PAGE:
But the tragedy is that the same group has remained aloof, cowardly, and confused whenever opportunity to change governance presents itself. This group will watch a protest march from afar, will never collectively raise cash or other means to fund a respectable political candidate.

In all elections, they remain politically attentive but never active. They leave the rich to produce a candidate, finance and whip and bribe the poor to queue to vote them in. The working class guy strolls and votes “gentlemanly” and never gets angry enough about his condition to seek means to change it.

Worst of all, they have refused to remove the veil of tribalism that stops them from seeing the real truth and circumstances that stand in their way to ultimate progress. The average working class Kenyan, even the diaspora elite, is tribalised beyond repair.

Post-election violence showed the poor in the city hack each other to death, the rich built a security wall around their nice suburbs as the working class ‘preached’ peace for continuity. Mathare, Kibera, Kondele and other slums erupted, while inWestlands, Lavington and Muthaiga it was business as usual. The working class areas of Buruburu, Umoja, South B and others remained tense, but calm.

In Thailand, an angry middle class camped in the airport to force their government address the economic crisis. The middle class were at the heart of the protests, their investments having been washed down by the recession.

The aloofness of our middle class must end or it will be the same cycle over and over. More burden same brokenness. Just like Benjamin in Animal Farm.


1. On Wednesday April 22, 2009, 2:08 AM , enter full names Kituku Wa Nguku, United States wrote:

Every year, I travel to Kenya because of the love I have for my country of birth. Two weeks ago, I was in Kenya to visit my my 87 year old sister. Kenyans you are valued all over the world for some reasons I cannot figure out. Please my fellow Kenyans, stop all the lies and trick acts that portray signs of primitivity. We are in the21st century. Is there a government in Kenya? Liars, liars.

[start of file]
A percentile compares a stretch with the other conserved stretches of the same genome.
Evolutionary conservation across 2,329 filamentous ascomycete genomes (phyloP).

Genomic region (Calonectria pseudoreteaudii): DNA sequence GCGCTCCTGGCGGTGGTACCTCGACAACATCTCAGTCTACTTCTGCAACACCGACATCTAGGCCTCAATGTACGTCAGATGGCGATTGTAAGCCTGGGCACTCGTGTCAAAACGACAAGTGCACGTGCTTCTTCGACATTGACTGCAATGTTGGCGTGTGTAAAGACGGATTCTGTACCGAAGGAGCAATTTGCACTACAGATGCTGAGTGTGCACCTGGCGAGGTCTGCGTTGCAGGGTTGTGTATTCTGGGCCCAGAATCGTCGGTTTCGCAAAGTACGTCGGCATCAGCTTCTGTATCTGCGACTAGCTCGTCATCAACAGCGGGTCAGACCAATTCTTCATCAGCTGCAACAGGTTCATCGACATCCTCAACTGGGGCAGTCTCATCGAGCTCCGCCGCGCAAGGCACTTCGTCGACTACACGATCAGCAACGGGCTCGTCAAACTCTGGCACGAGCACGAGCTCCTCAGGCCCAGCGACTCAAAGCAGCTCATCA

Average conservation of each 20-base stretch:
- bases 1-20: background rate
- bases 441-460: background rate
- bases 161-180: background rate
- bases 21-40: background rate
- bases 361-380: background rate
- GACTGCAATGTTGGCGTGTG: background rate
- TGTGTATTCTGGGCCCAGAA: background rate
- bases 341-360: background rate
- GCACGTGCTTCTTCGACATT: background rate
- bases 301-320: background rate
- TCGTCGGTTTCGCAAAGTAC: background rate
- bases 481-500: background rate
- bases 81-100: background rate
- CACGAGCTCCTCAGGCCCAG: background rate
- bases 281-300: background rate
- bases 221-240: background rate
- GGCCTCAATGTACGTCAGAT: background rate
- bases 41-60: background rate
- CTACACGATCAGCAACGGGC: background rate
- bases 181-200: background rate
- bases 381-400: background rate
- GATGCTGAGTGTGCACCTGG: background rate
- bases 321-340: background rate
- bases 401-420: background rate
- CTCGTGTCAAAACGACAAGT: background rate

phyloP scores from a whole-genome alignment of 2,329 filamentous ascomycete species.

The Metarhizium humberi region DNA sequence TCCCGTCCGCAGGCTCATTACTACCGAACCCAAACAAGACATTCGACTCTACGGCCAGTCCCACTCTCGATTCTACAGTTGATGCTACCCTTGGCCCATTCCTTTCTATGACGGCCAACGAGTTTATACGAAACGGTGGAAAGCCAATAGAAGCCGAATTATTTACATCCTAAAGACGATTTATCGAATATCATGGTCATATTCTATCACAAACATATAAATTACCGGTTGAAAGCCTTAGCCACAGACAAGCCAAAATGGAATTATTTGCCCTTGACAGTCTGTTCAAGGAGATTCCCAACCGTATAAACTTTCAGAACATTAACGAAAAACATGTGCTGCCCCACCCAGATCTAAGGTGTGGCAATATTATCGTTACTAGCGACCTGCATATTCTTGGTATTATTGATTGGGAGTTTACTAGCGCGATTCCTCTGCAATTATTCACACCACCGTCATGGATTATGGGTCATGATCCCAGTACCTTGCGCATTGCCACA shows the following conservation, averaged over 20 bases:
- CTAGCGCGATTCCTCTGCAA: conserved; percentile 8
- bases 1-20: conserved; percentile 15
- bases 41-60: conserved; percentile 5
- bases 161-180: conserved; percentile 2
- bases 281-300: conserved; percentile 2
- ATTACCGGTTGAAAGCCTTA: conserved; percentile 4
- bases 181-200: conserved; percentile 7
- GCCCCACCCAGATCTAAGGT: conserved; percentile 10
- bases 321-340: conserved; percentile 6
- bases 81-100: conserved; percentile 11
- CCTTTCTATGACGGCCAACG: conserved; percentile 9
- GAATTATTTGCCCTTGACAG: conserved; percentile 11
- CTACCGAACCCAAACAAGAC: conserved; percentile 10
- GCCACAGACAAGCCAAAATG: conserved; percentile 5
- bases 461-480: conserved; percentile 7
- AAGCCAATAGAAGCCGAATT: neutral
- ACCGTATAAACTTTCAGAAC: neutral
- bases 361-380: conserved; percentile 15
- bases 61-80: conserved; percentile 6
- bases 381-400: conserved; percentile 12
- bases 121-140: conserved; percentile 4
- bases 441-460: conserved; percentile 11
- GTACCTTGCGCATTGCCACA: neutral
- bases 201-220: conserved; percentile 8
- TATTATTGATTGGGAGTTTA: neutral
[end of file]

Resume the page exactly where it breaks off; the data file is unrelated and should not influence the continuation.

2. On Sunday April 19, 2009, 1:23 AM , Titus Sirengo, Kenya wrote:

It is not out of the moon that we can here the minister confess that there is no enough cash for the country. It should not be seen as a surprise with the number of ministers we have, the vehicle they use, the greediness they have, and the fact that they are not ready to pay tax. Shame on him and them. Just compare the number of ministers in Kenya and America, why should we have such a number?

3. On Wednesday April 1, 2009, 17:19 PM , S.K. Wasilwa, Kenya wrote:

The middle class r the main driving force of any country in all aspects and they have grossly let us down me included

4. On Wednesday April 1, 2009, 10:13 AM , vikta, Kenya wrote:

shamongly the life of an MP is superb but the poor suffer, now theres no money.this is a joke from a govt that is spending over30billion on its officials only.surely is realistic to tell kenyans the govt has no dime.we need to reduce the stupidious expenditures n act on wisdom n knowlege on the responsibilty we are supposed to own up to n ths is 90% on the govt because they serve us n represent us

5. On Wednesday March 25, 2009, 13:25 PM , James Maina, United States wrote:

Those who earn must pay taxes at reasonable rates to keep the economy fluid. If marginal propensity to consume is higher than the rate of saving, and the availability of goods and services is marginal, the currency value diminishes, hence low return on monetary and physical assets. For the government to meet its obligations, the tax burden is shifted to the middle class in form of taxes.